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Italia

Γελᾷ δ' ὁ μωρός, κἄν τι μὴ γέλοιον ᾖ -> The fool laughs even when there's nothing to laugh at
Menander

Latin > English (Lewis & Short)

Ītălĭa: ae, f. for Vitalia from vitulus; cf. ἰταλός,> from the abundance and excellence of its cattle; v. Gell. 11, 1, 1,
I Italy, Caes. B. C. 1, 6, 3; Verg. A. 1, 263; Plin. 3, 5, 6, § 38; 37, 13, 77, § 201 et saep.— In apposition: Italia terra, Cato ap. Gell. 3, 6.—
   B Transf., the inhabitants of Italy: totam Italiam esse effusam, Cic. Deiot. 4, 11.—
II Derivv.
   A Ītălĭcus, a, um, adj., of or belonging to Italy, Italian: jus habere, Plin. 3, 21, 25, § 139: triticum, id. 18, 7, 12, § 65: genus falcium, id. 18, 28, 67, § 261: oppida, Tac. A. 3, 71: coloniae, id. ib. 6, 12: legio, id. H. 1, 59: de qua (olea) Catonis Italica sententia, adapted to the climate of Italy, Plin. 17, 12, 19, § 93: bellum, the Social war, Cic. Verr. 2, 5, 15: Pythagorei, qui essent Italici philosophi quondam nominati, id. de Sen. 21.— Subst.: Ītălĭcus, i, m., an Italian: Italicus es an provincialis, Plin. Ep. 9, 23; Liv. 24, 47.— Plur., Vell. 2, 16, 1. —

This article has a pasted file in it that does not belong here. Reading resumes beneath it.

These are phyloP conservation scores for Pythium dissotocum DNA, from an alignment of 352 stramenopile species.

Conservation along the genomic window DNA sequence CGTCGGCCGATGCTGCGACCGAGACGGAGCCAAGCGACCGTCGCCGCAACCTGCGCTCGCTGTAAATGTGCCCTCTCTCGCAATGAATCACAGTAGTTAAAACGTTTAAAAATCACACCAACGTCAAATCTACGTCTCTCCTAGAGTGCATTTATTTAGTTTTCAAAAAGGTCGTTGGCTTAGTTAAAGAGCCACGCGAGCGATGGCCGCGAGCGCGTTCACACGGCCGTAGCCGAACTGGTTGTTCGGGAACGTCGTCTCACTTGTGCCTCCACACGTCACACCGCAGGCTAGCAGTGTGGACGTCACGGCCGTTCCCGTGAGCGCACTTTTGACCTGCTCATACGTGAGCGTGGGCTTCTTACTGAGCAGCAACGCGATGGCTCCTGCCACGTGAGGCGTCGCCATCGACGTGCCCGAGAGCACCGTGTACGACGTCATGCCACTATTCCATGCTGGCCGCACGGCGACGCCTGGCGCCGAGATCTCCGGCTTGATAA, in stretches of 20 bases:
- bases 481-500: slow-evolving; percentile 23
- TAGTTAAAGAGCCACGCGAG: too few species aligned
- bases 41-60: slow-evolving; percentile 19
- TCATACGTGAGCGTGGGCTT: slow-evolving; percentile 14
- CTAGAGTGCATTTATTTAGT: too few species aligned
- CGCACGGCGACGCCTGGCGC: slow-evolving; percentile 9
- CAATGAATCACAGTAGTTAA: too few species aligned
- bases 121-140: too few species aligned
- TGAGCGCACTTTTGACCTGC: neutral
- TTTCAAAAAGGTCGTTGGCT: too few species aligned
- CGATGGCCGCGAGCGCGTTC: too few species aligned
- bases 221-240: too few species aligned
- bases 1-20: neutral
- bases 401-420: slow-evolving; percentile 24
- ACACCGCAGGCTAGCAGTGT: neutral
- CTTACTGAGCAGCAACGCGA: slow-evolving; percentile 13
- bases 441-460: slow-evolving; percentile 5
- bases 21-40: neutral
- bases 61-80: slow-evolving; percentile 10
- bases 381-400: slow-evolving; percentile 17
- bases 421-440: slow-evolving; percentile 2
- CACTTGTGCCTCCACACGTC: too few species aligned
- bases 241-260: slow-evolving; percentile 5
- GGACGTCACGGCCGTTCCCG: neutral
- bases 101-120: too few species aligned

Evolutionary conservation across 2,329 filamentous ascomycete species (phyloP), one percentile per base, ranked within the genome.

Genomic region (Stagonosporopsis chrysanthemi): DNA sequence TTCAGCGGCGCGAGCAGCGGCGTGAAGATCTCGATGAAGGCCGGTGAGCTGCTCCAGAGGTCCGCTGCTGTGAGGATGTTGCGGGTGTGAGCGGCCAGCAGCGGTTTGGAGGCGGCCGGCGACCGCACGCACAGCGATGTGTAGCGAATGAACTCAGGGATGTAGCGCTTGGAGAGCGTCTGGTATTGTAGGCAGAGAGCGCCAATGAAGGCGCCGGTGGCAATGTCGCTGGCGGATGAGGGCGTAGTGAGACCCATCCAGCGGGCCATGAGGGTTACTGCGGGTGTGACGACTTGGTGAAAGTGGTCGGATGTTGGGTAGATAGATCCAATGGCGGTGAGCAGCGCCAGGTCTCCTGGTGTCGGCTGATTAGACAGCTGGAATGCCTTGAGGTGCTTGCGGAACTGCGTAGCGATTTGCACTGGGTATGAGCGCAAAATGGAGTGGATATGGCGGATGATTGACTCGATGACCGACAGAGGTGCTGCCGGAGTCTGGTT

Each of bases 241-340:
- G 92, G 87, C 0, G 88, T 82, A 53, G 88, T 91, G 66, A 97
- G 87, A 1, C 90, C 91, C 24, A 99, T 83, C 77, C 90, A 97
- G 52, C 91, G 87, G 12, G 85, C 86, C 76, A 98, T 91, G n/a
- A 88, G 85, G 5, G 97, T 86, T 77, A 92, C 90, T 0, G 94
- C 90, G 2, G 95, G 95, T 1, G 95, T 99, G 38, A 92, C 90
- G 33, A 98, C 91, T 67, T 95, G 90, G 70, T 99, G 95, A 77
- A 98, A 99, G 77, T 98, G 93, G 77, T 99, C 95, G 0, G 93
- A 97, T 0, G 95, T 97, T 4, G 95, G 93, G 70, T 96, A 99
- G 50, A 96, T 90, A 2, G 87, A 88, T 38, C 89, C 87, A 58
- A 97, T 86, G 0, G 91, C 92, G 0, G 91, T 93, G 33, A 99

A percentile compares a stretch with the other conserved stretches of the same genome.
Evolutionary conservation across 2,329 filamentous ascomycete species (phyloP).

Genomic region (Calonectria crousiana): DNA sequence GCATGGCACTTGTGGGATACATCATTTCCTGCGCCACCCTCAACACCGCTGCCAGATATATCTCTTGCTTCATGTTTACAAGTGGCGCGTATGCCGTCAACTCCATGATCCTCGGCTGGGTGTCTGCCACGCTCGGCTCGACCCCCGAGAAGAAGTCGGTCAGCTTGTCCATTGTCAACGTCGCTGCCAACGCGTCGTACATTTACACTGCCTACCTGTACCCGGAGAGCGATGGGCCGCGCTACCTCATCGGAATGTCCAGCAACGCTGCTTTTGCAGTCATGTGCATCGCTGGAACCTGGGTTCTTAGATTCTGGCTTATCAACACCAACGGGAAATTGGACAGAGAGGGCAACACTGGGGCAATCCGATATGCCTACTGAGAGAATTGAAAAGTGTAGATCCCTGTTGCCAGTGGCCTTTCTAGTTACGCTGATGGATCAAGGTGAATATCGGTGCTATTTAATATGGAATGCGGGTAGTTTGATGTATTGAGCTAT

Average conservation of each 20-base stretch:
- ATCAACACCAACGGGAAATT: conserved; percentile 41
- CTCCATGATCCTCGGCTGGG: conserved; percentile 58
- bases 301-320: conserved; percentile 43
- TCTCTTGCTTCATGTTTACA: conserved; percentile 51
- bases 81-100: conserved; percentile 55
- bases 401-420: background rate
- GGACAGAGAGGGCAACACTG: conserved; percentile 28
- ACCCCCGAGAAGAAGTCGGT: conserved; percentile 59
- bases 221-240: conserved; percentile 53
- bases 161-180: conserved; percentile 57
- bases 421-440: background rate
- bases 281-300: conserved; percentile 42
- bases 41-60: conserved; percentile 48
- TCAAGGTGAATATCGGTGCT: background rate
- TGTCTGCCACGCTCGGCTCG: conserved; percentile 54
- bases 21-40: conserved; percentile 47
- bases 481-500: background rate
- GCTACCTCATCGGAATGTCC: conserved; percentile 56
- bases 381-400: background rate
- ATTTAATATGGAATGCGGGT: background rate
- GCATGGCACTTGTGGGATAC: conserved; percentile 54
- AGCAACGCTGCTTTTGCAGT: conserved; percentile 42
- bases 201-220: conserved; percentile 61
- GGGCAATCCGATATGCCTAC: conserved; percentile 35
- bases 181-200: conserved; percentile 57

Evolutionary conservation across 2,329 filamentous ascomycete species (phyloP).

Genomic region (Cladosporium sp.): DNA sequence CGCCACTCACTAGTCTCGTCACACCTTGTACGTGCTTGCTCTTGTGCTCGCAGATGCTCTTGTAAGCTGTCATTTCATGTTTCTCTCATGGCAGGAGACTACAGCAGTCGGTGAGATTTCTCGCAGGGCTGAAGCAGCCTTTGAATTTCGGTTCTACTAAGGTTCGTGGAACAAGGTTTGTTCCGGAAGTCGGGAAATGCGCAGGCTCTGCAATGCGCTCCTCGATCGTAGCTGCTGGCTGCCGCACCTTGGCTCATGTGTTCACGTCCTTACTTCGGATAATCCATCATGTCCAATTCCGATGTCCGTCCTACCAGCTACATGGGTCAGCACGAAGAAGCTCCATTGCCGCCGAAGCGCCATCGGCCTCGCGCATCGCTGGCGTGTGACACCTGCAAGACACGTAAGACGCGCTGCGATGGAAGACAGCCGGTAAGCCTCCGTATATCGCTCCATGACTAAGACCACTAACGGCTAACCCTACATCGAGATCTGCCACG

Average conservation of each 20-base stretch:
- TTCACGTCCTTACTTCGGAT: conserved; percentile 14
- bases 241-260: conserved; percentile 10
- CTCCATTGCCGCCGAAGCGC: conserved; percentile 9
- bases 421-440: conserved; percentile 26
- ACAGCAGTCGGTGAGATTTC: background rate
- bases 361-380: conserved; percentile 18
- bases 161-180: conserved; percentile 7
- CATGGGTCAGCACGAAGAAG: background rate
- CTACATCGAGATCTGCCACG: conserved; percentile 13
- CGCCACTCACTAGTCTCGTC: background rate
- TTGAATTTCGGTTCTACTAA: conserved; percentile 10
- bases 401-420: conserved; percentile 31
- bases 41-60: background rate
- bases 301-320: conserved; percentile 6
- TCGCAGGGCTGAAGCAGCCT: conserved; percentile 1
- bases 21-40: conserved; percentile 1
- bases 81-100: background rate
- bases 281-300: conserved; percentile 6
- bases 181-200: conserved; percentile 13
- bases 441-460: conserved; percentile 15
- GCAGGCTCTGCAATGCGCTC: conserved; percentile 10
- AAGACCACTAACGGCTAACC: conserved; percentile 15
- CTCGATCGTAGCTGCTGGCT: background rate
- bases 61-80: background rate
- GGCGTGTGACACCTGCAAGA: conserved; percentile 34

B Ītălis, ĭdis, adj. f., Italian: ora, Ov. P. 2, 3, 84: matres, Mart. 11, 53.— Subst. plur.: Ītălĭdes, the Italian women, Verg. A. 11, 657.—
   C Ītălus, a, um, adj., Italian (poet. and post-class.): Italis longe disjungimur oris, Verg. A. 1, 252: terra, id. ib. 7, 643: virtus, id. ib. 12, 827: sermo, the Latin language, Arn. 4, 134. —
   2    Subst.: Ĭtălus, i, m.
   a An Italian, plur.: Itali ac Latini, Auct. Har. Resp. 9, 9; Verg. A. 1, 109; Plin. 3, 5, 10, § 71: gentes Italum (Italorum), Verg. A. 6, 92.—
   b An ancient king of Italy, from whom the country is said to have taken its name, Verg. A. 7, 178; cf. Serv. Verg. A. 1, 2; 1, 533; Hyg. Fab. 127; cf. also Varr. R. R. 2, 5, 3.

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